Most colleges and universities encourage students to express their views about social and political issues, but the marketplace of ideas often ends inside the locker room. That’s what Josh Rosen, UCLA’s standout quarterback, may be learning from his coach, Jim Mora.
In mid-July, at the Pac-12 Media Day, Mora admonished Rosen to be “socially responsible.” Mora had already cautioned Rosen earlier in the year for criticizing Donald Trump and for challenging the university’s licensing deal with a sporting goods company.
In April, Rosen posted an Instagram photo of himself playing golf at one of Trump’s courses while wearing a hat that profanely disparaged the Republican presidential candidate. (A later Instagram revealed that he also had a poster in his dorm room with the same anti-Trump message.) The next month, after UCLA announced a 15-year, $280-million apparel deal with Under Armour, Rosen posted a sarcastic message: “We’re still amateurs though ... Gotta love non-profits #NCAA.” And before that, he had posted a picture of himself and a female student sitting in an inflatable hot tub in his dorm room.
Maybe Mora was merely trying to give Rosen some friendly career advice: Don’t alienate fans or jeopardize potentially lucrative commercial endorsements. But Mora’s picks for positive role models fit into a disturbing pattern in college sports: Outspoken conservatives are admired and forthright liberals, not so much.
For example, since 1964, the American Football Coaches Assn. has bestowed an annual award to “service to others.” Almost all the winners have been politically conservative types, including FBI director J. Edgar Hoover; evangelist Billy Graham; Presidents Richard Nixon, Gerald Ford, Ronald Reagan and George H. W. Bush; actor John Wayne; General Electric Chief Executive Jeff Immelt; former University of Nebraska coach and Republican Rep. Tom Osborne; and former New York Mayor Rudy Giuliani.
Last year, when Northwestern University football players tried to form a union, the school’s head coach, Pat Fitzgerald, led the opposition. Fitzgerald characterized the unionization attempt as a personal betrayal. Former Northwestern quarterback Kain Colter pointed out that college student-athletes live under rules and regulations that resemble a “dictatorship.”
Whether liberal or conservative, college athletes have a right to speak out. When they do, they are going to have to defend their ideas.
At the Pac-12 news conference, Mora gave lip service to Rosen’s right to express his opinions. Referring to former UCLA basketball stars Kareem Abdul‑Jabbar (then called Lew Alcindor, who graduated in 1969) and Bill Walton (class of 1974), Mora acknowledged that UCLA had “a long history” of “socially aware” students who were “not afraid to rattle the cage a little bit.” But, Mora added, it is now a “different world” where anything Rosen says will be “analyzed and sometimes overanalyzed,” so he should be “socially responsible.”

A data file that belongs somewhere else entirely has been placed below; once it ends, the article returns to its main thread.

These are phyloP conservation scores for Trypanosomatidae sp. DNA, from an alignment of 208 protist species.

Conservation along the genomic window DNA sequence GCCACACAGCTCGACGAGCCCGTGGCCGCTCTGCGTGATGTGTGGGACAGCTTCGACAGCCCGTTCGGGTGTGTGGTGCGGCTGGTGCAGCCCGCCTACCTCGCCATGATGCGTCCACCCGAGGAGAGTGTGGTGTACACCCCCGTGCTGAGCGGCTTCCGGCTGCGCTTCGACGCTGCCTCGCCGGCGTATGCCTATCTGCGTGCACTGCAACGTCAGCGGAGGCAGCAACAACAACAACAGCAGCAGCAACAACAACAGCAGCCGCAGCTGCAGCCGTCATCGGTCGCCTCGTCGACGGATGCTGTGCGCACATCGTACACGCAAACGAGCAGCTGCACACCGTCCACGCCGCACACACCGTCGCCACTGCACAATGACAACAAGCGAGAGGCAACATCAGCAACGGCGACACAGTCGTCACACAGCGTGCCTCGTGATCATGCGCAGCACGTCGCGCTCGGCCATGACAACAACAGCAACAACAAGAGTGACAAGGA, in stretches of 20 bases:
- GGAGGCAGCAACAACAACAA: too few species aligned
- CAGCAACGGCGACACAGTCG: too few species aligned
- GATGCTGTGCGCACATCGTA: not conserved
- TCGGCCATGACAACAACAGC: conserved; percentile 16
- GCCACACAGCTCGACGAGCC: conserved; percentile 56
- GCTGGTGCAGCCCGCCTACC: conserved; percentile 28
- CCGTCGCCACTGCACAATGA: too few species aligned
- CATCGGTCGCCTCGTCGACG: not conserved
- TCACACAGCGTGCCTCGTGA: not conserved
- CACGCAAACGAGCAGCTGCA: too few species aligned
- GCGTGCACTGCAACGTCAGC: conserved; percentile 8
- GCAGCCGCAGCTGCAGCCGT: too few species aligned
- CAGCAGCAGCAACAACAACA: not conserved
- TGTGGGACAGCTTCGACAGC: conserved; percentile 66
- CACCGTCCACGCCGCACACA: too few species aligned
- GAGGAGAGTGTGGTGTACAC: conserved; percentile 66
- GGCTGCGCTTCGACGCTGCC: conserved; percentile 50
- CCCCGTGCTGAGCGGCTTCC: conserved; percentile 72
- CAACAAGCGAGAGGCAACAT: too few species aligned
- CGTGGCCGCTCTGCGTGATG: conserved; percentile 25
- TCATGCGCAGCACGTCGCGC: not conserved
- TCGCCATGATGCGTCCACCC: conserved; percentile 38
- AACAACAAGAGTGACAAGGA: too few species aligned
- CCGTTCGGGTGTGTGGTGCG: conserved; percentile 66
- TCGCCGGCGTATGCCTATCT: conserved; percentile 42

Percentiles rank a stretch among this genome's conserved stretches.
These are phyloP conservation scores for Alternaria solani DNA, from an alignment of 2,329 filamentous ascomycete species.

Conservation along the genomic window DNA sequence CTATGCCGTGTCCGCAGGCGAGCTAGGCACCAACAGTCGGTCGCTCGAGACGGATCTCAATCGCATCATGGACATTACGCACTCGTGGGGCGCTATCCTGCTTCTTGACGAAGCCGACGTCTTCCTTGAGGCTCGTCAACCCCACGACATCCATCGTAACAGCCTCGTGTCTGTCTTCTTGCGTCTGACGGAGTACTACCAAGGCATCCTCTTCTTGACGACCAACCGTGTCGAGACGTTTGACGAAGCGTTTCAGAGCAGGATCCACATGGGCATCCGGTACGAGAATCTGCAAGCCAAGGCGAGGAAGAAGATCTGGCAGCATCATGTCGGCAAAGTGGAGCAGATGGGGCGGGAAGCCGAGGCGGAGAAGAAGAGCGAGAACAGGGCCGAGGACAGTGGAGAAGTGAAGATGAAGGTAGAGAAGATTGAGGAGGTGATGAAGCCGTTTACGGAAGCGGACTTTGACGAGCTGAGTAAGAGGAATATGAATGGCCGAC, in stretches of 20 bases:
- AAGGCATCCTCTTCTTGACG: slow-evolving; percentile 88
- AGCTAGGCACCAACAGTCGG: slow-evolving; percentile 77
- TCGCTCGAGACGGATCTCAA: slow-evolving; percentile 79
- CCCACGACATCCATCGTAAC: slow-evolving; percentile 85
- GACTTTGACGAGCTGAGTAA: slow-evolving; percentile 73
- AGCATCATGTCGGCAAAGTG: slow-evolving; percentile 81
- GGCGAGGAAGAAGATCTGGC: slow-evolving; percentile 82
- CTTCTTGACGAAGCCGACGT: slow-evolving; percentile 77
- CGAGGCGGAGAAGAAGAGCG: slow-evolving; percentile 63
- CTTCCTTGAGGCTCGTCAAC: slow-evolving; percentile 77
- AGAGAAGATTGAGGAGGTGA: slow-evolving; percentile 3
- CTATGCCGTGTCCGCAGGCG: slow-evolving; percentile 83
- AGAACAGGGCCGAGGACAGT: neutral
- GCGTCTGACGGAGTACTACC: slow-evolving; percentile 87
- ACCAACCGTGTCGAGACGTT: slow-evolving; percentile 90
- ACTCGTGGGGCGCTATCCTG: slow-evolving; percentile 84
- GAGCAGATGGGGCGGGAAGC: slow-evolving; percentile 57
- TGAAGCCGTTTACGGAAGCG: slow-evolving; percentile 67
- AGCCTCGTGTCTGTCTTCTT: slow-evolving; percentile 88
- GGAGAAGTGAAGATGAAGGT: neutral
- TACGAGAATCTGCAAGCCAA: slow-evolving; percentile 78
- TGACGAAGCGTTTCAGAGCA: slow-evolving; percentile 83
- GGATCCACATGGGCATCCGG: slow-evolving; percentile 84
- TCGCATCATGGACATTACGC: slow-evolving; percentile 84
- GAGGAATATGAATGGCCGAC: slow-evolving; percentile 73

Of course, Walton and Abdul-Jabbar did more than “rattle cages” while at UCLA.
According to John Matthew Smith, who wrote a history of UCLA’s basketball program, Abdul-Jabbar was “born a child of the civil rights movement [but] grew into a man of the Black Power era.”
While at UCLA, Abdul-Jabbar publicly supported Muhammad Ali’s controversial refusal to enter the Army because of his anti-war beliefs, and he protested the shooting of African Americans by police. “We catch hell because we are black,” he told a 1967 youth conference in Los Angeles. His decision to forgo a spot on the 1968 Olympic team to volunteer with inner-city kids instead invited rabid and racist condemnation.
Walton led campus protests against the Vietnam War and in 1972 was arrested during a demonstration. His conservative coach John Wooden chastised him and many newspaper commentators condemned his actions.
UCLA athletes’ activism often went beyond outspoken individuals. The 1970 championship basketball team signed a letter to President Nixon condemning his “expansion of the immoral, genocidal and imperialistic war the United States is now waging in Southeast Asia” — not everyone’s idea of socially responsible behavior.
College athletes are nascent public figures. It isn’t surprising that they are counseled to play it safe. Following Rosen’s controversial postings, UCLA senior tackle Conor McDermott made that clear when he told the Arizona Daily Star that his young teammate was “very smart and likes to talk about his opinions. But some things you have to keep to yourself.”
Rosen is a smart, and apparently irreverent young man with a liberal social conscience. He shouldn’t be intimidated. Still, he might want to get beyond brash mottoes and truncated tweets. Walton and Abdul-Jabbar were students of U.S. political and social history. They could back up their opinions with analysis and evidence. They were criticized for their views, but their outspokenness didn’t prevent them from pursuing lucrative careers in professional sports.
Whether liberal or conservative, college athletes have a right to speak out. When they do, they are going to have to defend their ideas, face some backlash and lose some fans. Josh Rosen needs to sharpen his analysis, not shut his mouth.
Peter Dreier is professor of politics at Occidental College and author of “The 100 Greatest Americans of the 20th Century: A Social Justice Hall of Fame.” Kelly Candaele produced the documentary “A League of Their Own” about his mother’s years in the All American Girls Professional Baseball League.
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